Three Fund Firms Get More Shareholder-Friendly
FPA, DWS, and John Hancock improve stewardship practices.
As part of our work on Morningstar's Stewardship Grades for mutual funds, we closely monitor how well funds are serving their shareholders' best interests. If we see a meaningful decline in a fund's stewardship, we speak up, which certainly was the case when we lowered some Janus funds' grades after some high-level manager departures in 2007. On the flip side, we think it's equally important to point to firms with improving stewardship. Three firms--FPA, DWS, and John Hancock--have all adopted better stewardship best practices that we think are worth a shout-out.
FPA Funds Get New Board Leader
In FPA's case, three of its funds' boards of directors elected an independent chairman in December 2007. The boards overseeing FPA Capital (FPPTX), FPA Crescent (FPACX), and PFA New Income (FPNIX) previously did not have a chairman, but each is now led by Willard Altman, one of the boards' independent trustees.
Altman's election to fund board chairman represents a best stewardship practice, in our view. Morningstar has been very outspoken in its support of the SEC regulation that, if approved, would require that fund boards be led by independent chairmen and be composed of at least 75% independent directors. We think that independent board leadership is a top industry practice because it addresses the inherent conflict of interest between the asset-management company running the fund and the fund's shareholders. For example, fund boards are responsible for negotiating a fund's fees on behalf of shareholders, and we think employees of the fund company may be less likely to push for lower fees because such a move would lower their firm's revenue.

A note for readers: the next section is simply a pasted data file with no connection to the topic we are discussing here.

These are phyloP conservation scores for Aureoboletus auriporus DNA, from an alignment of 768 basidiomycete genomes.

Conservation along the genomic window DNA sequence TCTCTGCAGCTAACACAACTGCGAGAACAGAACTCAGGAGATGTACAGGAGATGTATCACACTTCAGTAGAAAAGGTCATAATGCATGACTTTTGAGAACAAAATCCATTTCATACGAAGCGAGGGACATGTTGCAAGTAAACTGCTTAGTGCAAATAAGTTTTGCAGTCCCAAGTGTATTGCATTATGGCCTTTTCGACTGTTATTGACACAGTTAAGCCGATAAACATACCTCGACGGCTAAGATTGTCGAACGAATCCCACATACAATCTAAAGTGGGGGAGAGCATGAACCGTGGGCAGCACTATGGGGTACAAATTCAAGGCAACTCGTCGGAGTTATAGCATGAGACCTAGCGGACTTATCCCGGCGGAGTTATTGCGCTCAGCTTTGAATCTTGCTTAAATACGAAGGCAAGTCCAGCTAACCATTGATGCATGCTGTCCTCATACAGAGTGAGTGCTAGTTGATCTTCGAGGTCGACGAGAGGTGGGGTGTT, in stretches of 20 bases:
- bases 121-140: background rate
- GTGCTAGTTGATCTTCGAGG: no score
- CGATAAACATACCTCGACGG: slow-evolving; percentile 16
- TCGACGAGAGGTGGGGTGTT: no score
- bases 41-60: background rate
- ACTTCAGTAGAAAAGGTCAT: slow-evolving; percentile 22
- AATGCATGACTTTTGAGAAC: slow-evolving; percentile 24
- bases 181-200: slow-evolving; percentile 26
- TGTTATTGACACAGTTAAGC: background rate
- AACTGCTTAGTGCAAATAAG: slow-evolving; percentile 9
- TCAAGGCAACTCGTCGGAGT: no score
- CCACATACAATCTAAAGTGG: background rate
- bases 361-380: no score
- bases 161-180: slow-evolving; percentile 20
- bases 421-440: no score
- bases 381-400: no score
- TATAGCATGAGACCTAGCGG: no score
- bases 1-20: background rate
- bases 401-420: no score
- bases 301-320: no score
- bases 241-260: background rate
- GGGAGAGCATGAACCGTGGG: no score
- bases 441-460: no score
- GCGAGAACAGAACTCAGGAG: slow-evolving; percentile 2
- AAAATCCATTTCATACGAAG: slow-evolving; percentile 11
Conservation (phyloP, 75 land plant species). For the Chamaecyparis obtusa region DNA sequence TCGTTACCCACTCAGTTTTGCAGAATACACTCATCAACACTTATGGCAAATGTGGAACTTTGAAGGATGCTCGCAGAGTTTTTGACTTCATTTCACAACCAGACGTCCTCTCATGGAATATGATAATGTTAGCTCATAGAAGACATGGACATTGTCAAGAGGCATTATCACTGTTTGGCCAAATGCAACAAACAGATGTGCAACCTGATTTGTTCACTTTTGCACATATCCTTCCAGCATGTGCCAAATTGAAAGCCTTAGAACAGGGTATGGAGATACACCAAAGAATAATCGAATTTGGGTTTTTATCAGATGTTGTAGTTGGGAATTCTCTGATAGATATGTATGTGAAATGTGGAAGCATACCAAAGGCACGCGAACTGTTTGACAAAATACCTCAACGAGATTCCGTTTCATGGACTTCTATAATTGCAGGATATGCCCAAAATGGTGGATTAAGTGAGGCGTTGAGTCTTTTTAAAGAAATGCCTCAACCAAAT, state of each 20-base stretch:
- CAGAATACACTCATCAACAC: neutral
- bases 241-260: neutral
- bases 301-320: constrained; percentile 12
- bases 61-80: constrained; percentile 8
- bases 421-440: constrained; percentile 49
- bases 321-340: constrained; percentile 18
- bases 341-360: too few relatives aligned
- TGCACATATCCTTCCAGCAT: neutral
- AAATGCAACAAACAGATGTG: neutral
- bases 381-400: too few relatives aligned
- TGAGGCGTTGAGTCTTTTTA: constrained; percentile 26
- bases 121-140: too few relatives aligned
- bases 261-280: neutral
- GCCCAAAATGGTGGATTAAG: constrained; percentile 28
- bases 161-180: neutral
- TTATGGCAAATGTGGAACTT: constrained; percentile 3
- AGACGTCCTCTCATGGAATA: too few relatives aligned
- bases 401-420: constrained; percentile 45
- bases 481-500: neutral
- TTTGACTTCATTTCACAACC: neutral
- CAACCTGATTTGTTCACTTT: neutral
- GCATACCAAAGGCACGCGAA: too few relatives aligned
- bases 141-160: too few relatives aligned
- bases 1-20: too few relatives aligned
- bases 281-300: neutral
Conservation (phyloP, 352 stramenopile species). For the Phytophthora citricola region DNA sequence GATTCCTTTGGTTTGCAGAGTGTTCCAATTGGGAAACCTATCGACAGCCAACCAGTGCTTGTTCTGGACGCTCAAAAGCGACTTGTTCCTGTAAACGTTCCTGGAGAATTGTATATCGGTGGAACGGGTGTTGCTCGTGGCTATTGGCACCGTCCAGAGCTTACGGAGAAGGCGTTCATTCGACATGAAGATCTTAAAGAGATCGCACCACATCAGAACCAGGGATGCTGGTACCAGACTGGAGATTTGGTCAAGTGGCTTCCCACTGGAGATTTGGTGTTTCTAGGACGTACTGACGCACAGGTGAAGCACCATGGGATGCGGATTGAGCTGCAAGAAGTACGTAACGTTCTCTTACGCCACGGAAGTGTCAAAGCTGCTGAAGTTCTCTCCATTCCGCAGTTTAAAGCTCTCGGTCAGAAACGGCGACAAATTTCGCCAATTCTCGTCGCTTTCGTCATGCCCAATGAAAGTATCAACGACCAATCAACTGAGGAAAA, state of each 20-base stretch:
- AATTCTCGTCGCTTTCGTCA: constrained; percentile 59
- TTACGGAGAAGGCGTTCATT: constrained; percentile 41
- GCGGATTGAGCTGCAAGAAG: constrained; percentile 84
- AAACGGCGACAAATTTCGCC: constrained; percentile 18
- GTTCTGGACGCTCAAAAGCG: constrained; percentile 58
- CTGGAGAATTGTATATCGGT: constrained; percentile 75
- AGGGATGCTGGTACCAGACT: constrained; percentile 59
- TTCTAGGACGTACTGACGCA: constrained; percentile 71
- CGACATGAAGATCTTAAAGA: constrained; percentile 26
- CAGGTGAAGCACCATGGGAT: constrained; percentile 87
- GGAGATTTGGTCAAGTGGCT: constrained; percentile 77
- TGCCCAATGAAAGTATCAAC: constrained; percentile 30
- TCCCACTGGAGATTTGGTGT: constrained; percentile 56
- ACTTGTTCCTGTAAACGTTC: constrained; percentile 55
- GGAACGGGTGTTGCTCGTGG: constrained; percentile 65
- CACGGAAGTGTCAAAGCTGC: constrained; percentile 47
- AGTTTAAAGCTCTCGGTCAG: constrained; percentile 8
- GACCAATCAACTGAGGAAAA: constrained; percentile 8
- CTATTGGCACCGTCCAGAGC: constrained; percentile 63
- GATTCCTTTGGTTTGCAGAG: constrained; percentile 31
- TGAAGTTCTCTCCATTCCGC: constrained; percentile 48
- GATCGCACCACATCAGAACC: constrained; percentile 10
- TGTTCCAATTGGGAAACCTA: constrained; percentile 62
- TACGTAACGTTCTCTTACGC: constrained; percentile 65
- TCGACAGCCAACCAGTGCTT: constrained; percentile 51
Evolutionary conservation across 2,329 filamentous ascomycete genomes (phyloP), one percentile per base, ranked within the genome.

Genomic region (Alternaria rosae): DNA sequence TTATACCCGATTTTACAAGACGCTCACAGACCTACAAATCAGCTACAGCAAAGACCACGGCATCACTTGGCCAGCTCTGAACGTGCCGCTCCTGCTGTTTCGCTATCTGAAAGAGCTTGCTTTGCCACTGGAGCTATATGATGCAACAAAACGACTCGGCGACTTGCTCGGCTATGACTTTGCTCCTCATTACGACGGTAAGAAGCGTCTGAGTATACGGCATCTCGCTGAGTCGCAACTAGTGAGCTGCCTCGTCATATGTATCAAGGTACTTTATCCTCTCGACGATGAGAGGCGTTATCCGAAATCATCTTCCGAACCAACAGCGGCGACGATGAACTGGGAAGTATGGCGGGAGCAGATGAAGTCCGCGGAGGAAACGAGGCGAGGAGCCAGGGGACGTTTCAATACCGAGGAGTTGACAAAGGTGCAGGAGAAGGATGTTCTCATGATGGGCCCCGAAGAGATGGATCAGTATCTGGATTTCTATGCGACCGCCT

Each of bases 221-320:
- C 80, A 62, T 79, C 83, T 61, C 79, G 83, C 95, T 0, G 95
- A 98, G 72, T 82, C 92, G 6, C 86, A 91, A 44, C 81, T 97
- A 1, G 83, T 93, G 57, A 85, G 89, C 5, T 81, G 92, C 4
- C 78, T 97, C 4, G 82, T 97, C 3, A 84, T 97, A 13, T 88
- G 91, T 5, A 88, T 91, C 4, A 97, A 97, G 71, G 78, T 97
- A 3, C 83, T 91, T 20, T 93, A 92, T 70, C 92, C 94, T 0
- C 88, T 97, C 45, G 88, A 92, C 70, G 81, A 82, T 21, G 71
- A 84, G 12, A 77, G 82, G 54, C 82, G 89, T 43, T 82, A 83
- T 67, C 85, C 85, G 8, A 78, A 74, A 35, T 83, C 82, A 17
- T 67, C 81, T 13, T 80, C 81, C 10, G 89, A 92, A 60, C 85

Laura Pavlenko Lutton does not own (actual or beneficial) shares in any of the securities mentioned above. Find out about Morningstar’s editorial policies.